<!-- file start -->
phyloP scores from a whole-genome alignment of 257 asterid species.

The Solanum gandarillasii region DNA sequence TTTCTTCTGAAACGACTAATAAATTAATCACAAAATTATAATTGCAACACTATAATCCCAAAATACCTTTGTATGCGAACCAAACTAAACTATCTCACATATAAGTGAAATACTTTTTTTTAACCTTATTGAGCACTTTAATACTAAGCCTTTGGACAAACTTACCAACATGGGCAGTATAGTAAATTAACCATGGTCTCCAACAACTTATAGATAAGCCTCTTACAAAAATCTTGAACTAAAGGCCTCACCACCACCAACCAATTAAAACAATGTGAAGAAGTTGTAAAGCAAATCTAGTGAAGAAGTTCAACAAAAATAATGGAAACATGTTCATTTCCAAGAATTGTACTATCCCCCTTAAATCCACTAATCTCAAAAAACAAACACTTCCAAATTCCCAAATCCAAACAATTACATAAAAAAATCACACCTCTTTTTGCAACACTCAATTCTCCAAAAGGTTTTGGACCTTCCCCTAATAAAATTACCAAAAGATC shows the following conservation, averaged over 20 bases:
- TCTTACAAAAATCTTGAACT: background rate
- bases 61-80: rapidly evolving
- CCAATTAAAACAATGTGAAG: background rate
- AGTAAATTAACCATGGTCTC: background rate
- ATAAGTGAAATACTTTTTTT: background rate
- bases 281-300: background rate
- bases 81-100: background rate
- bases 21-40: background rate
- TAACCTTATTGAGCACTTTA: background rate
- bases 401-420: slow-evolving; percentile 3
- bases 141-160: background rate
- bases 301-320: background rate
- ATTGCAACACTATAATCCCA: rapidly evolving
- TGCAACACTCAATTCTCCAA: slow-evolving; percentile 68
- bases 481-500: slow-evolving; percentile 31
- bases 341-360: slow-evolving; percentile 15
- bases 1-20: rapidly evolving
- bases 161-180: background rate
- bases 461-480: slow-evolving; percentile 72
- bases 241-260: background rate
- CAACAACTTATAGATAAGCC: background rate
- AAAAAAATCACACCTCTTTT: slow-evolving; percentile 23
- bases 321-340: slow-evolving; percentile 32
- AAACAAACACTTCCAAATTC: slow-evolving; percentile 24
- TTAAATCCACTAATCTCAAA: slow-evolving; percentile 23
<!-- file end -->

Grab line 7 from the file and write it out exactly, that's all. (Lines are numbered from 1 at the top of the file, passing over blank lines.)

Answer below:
- ATAAGTGAAATACTTTTTTT: background rate